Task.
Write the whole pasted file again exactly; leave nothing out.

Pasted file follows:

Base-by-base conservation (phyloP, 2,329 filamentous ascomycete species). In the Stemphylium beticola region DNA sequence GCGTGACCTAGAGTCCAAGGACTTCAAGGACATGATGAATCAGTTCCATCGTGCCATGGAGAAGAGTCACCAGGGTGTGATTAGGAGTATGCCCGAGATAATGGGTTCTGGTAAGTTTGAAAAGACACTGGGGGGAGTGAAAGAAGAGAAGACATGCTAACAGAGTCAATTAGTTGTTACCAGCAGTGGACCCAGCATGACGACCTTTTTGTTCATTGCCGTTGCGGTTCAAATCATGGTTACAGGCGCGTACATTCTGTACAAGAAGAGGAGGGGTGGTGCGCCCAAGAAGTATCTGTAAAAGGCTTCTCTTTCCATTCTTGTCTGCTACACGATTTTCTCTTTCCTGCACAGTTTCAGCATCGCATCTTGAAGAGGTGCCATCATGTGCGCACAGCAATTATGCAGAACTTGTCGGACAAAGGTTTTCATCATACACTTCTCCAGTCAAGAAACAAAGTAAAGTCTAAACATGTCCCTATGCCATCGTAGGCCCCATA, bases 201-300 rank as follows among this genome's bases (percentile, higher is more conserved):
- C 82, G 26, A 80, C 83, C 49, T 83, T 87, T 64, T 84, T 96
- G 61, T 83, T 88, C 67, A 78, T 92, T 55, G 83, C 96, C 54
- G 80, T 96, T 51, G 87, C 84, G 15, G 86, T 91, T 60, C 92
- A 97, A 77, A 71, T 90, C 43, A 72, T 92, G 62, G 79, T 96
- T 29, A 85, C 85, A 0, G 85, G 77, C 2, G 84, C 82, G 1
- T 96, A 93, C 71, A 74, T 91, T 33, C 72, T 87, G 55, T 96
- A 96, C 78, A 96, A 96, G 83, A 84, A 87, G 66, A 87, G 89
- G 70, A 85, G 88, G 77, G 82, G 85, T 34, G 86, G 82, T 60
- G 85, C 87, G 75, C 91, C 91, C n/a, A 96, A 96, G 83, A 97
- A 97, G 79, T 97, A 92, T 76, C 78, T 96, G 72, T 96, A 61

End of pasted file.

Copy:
Base-by-base conservation (phyloP, 2,329 filamentous ascomycete species). In the Stemphylium beticola region DNA sequence GCGTGACCTAGAGTCCAAGGACTTCAAGGACATGATGAATCAGTTCCATCGTGCCATGGAGAAGAGTCACCAGGGTGTGATTAGGAGTATGCCCGAGATAATGGGTTCTGGTAAGTTTGAAAAGACACTGGGGGGAGTGAAAGAAGAGAAGACATGCTAACAGAGTCAATTAGTTGTTACCAGCAGTGGACCCAGCATGACGACCTTTTTGTTCATTGCCGTTGCGGTTCAAATCATGGTTACAGGCGCGTACATTCTGTACAAGAAGAGGAGGGGTGGTGCGCCCAAGAAGTATCTGTAAAAGGCTTCTCTTTCCATTCTTGTCTGCTACACGATTTTCTCTTTCCTGCACAGTTTCAGCATCGCATCTTGAAGAGGTGCCATCATGTGCGCACAGCAATTATGCAGAACTTGTCGGACAAAGGTTTTCATCATACACTTCTCCAGTCAAGAAACAAAGTAAAGTCTAAACATGTCCCTATGCCATCGTAGGCCCCATA, bases 201-300 rank as follows among this genome's bases (percentile, higher is more conserved):
- C 82, G 26, A 80, C 83, C 49, T 83, T 87, T 64, T 84, T 96
- G 61, T 83, T 88, C 67, A 78, T 92, T 55, G 83, C 96, C 54
- G 80, T 96, T 51, G 87, C 84, G 15, G 86, T 91, T 60, C 92
- A 97, A 77, A 71, T 90, C 43, A 72, T 92, G 62, G 79, T 96
- T 29, A 85, C 85, A 0, G 85, G 77, C 2, G 84, C 82, G 1
- T 96, A 93, C 71, A 74, T 91, T 33, C 72, T 87, G 55, T 96
- A 96, C 78, A 96, A 96, G 83, A 84, A 87, G 66, A 87, G 89
- G 70, A 85, G 88, G 77, G 82, G 85, T 34, G 86, G 82, T 60
- G 85, C 87, G 75, C 91, C 91, C n/a, A 96, A 96, G 83, A 97
- A 97, G 79, T 97, A 92, T 76, C 78, T 96, G 72, T 96, A 61